Antihypertensive Treatment in Reducing the Risk of Dementia
To the Editor:
We read with interest the article by Peila et al published in the May issue of Stroke.1 In a cohort study, including 848 men, mean age 76.7 years, the authors evaluate the efficacy of long-term treatment of hypertension in reducing the risk of cognitive dysfunction and conclude that in hypertensive men, the duration of the antihypertensive medication is associated with reduction in the risk of dementia and cognitive decline.
Several randomized, double-blind, placebo-controlled trials on the efficacy of antihypertensive treatment in prevention of dementia and cognitive impairment report controversial results. They range from no effect to a decrease in dementia incidence by 50% in a 2-year follow-up.2,3 In 2 recent meta-analyses, no convincing evidence is found that antihypertensive treatment decreases the risk of dementia and cognitive impairments, neither in patients with cardiovascular and cerebrovascular disease, nor in hypertensive subjects without apparent prior cerebrovascular disease.4,5
The controversial results from the previous trials could be attributed to the different patient populations, a wide range of blood pressure levels at entry, varied types of antihypertensive drugs used, and different neuropsychological tests applied for evaluation of the cognitive performance. Neuroimaging has not been performed and the diagnoses, particularly the cerebral small vessel disease, remain uncertain. The treatment of the associated risk factors, including lifestyle changes, is not mentioned.
Similar limitations are valid for Peila et al’s study. Furthermore, the beneficial effects explained by the long-term antihypertensive treatment may at least partly be attributable to a treatment of other concomitant vascular risk factors, especially diabetes, and an improvement in health care during the long-lasting follow-up. Therefore, this study does not contribute to answering the question whether antihypertensive treatment, even long-term, lowers the rate of dementia and cognitive decline in hypertensive subjects without a history of cerebrovascular disease. Obviously, well-designed studies or individual patient data meta-analyses should be performed to shed light on this important issue.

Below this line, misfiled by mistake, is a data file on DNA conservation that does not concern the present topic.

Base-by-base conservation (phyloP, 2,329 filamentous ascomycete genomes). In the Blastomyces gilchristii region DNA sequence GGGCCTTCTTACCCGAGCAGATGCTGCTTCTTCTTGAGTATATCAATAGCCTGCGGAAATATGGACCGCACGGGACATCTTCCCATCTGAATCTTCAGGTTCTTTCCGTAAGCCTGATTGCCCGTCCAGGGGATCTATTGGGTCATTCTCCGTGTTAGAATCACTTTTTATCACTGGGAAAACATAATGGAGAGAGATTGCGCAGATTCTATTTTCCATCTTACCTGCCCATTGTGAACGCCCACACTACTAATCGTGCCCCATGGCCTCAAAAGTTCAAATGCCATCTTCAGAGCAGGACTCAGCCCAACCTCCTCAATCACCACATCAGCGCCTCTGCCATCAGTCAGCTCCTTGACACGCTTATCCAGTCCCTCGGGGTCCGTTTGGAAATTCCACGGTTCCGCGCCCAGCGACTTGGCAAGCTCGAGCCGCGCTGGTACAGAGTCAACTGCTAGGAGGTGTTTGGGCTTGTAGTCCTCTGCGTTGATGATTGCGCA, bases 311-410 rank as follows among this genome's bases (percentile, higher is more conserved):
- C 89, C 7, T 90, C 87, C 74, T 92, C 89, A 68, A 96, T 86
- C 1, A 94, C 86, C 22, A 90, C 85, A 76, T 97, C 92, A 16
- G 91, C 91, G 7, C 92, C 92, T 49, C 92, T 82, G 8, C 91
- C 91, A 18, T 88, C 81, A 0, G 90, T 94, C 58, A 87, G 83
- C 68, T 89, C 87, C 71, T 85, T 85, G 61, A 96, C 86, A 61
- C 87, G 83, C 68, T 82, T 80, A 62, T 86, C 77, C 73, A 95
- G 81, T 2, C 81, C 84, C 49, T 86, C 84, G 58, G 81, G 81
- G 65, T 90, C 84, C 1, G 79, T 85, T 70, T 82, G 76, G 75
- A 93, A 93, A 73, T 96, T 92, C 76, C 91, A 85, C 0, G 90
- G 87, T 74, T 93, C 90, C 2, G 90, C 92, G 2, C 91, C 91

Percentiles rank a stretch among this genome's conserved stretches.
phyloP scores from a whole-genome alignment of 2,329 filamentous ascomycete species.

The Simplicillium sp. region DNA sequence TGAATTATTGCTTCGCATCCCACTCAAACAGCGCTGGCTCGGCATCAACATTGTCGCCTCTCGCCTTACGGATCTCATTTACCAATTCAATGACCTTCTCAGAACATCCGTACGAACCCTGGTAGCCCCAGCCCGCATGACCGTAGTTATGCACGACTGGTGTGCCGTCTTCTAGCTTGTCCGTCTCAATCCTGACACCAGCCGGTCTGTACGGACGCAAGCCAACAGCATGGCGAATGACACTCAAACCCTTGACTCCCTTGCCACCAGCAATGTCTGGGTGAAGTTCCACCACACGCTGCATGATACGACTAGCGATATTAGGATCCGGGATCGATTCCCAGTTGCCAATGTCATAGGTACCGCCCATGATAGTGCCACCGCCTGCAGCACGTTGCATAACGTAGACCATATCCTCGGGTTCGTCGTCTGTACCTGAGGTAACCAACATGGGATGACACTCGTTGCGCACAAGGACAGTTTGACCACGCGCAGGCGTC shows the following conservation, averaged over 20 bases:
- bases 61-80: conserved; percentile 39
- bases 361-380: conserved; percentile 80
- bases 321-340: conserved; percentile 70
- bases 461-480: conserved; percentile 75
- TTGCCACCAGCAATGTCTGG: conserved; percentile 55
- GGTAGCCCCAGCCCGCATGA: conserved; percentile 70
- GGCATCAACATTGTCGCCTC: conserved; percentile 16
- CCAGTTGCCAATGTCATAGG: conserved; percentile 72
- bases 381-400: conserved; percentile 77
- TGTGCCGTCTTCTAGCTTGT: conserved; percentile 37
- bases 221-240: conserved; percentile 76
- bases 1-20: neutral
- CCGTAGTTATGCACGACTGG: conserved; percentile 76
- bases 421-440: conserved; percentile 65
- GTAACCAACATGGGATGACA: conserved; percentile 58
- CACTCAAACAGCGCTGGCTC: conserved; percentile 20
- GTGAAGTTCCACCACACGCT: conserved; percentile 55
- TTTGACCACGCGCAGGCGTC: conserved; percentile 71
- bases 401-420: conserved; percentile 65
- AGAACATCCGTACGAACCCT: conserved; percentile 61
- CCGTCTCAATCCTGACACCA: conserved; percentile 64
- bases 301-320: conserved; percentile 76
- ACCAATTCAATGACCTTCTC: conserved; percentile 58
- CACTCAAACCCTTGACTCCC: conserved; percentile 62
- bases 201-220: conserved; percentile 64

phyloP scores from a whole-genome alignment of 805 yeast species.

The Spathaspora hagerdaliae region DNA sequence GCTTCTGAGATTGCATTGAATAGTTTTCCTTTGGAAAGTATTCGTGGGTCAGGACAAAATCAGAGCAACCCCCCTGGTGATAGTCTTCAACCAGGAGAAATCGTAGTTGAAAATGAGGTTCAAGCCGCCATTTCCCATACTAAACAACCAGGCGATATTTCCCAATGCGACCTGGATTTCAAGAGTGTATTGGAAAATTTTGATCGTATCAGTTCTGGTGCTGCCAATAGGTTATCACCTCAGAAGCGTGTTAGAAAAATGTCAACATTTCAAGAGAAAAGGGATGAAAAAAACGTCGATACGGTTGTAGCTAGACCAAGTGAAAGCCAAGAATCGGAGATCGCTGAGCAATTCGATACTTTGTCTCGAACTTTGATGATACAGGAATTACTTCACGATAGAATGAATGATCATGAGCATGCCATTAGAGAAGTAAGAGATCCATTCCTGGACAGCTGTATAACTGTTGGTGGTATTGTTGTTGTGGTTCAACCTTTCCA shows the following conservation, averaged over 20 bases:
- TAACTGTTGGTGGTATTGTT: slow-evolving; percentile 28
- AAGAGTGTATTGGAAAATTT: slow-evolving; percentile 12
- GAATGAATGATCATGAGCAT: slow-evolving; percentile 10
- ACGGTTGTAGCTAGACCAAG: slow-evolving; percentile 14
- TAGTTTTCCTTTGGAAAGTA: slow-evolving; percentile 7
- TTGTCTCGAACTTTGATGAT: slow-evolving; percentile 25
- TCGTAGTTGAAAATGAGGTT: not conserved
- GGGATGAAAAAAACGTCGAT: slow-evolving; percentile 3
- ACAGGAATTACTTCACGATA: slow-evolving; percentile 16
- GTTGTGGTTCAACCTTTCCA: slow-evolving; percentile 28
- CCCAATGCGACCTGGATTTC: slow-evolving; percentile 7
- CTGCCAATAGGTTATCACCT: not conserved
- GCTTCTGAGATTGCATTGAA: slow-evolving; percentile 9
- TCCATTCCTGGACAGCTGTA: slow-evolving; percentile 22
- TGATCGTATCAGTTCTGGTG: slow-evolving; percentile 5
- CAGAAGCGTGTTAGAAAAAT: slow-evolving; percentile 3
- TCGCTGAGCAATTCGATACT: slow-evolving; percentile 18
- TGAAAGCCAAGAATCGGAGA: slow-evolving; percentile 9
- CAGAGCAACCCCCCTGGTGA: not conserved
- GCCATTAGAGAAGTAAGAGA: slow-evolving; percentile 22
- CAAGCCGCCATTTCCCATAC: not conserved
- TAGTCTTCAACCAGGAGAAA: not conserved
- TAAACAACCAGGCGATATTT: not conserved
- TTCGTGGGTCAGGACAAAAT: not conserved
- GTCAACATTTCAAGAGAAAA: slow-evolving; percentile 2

Peila R, White LR, Masaki K, Petrovitch H, Launer LJ. Reducing the risk of dementia: efficacy of long-term treatment of hypertension. Stroke. 2006; 37: 1165–1170.
Forette F, Seux ML, Staessen JA, Thijs L, Birkenhager WH, Babarskiene MR, Babeanu S, Bossini A, Gil-Extremera B, Girerd X, Laks T, Lilov E, Moisseyev V, Tuomilehto J, Vanhanen H, Webster J, Yodfat Y, Fagard R. Prevention of dementia in randomized double-blind placebo-controlled Systolic Hypertension in Europe (Syst-Eur) trial. Lancet. 1998; 352: 1347–1351.
McGuinness B, Todd S, Passmore P, Bullock R. The effects of blood pressure lowering on development of cognitive impairment and dementia in patients without apparent prior cerebrovascular disease. Cochrane Database Syst Rew. 2006; (2): CD004034.